Letters to the Editor: Trump proved his incompetence long before the coronavirus made us all pay for it

Trump news conference
A member of the Secret Service wears a surgical mask as President Trump arrives at the White House Rose Garden for a news conference.
(Brendan Smialowski / AFP-Getty Images)

To the editor: Historians will one day look back at this pandemic and wonder how the party that produced Abraham Lincoln, Teddy Roosevelt and Ronald Reagan sat in silence and watched the total incompetence and shameful conduct of the Trump administration. (“Trump’s new 2020 message — it’s not my fault,” May 8)

Instead of expressing outrage, the lapel-pin patriots sat silently while President Trump trashed our allies and groveled at some of the worst the world had to offer. Emperor Caligula is alleged to have wanted to make his horse a consul. The 21st century equivalent is Trump putting ineffectual family members and cronies into positions of power. Instead of honesty when we most badly needed it, we got rants about him being a victim who was not responsible for anything.

But my friends on the left shouldn’t be too smug. With their absurd insistence on political correctness, they contributed to an environment where Trump’s rants seemed more relatable. Instead of believing that every alleged victim needed to be heard, they acted as though every alleged victim needed to be believed. The result was the circular firing squad we have now.

We’re reaping what we have sown. With more than 85,000 people dead from COVID-19, the economy in ruins and our place in the world undermined, the Republican Party still lacks the moral fiber to call out the president. We still have a chance to make it better — not right, only better. If we reelect Trump, this country will be forever changed. Those of you who say voting doesn’t matter, think about your 85,000 dead fellow Americans.


Peter Del Re, Long Beach


To the editor: Trump has the power to mobilize forces to fight COVID-19. Off course, he could take personal credit for all of it. He could be the hero of a generation for avoiding a pandemic. It would guarantee his reelection.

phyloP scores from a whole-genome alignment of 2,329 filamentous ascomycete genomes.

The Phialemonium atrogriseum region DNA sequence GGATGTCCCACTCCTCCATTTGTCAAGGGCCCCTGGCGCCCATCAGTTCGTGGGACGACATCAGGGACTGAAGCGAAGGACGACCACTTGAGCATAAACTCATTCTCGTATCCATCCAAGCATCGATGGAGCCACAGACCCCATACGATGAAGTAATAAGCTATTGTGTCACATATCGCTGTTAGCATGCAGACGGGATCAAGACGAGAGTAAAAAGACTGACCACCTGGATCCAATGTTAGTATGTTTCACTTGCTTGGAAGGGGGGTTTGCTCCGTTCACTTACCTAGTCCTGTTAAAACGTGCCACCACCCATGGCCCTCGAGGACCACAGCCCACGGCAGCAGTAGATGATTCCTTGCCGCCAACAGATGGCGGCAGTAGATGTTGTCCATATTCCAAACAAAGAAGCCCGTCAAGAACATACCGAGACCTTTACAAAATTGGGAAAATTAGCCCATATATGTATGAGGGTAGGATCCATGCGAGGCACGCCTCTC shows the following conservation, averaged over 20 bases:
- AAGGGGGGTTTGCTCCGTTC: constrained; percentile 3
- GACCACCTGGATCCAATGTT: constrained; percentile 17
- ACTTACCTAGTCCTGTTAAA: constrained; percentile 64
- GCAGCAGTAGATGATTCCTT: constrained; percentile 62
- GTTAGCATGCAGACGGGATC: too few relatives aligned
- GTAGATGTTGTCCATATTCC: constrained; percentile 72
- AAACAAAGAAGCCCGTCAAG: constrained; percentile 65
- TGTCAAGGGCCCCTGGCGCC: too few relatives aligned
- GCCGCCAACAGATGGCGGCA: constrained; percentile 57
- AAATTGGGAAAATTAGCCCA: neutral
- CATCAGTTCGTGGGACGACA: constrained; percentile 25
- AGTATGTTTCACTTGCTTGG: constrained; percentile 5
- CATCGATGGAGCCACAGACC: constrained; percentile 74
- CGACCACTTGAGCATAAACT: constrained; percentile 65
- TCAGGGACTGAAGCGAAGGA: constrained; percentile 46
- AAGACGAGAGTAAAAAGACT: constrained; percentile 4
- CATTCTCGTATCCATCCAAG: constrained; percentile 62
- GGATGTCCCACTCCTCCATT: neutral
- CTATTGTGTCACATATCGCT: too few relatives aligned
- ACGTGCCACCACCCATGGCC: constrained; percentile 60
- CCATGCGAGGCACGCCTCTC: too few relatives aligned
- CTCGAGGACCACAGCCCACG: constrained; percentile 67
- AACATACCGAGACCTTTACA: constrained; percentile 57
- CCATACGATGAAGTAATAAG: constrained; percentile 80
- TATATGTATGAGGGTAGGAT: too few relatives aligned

Instead, he has promoted false cures, tacitly encouraged citizens to act unsafely, denied responsibility and lied. Sadly, as this failed president commits political suicide, Americans are actually dying.

Michael Gross, Woodland Hills


To the editor: I have been trying to comprehend our country’s inability to come together in this pandemic. I am left with one word as a reason: politics.

Everything is now viewed through the lens of political affiliation — science, “truth,” business, guns, the courts, beauty parlors, face masks, vaccines, restaurants, healthcare, elderly care, you name it.


I hope that we might take a breath and acknowledge that we have more in common than this political divide suggests. Values of family, community and country should bind us in aspiring for a better nation and a better world for all.

Randy Sandford, Oxnard


To the editor: The president’s allies talk about the pandemic as if everything was fine until they got hit by a meteor in March. This just is not true.


Members of the president’s own staff warned him starting in January that a dangerous pandemic was coming. The only thing not foreseen was Trump’s ignorant intransigence and inaction in the face of this danger.

Through it all, Trump’s main concern has been the stock market. He has failed to see the connection between people’s health, their livelihoods and the health of the economy. He has failed to understand that his sworn responsibility is to the American people and the Constitution, not the stock market.

Trump is entirely responsible for this.

Barbara Snider, Huntington Beach



To the editor: President Trump should order a new sign for his desk that says, “The buck stops there.”

Jill Klein, Pasadena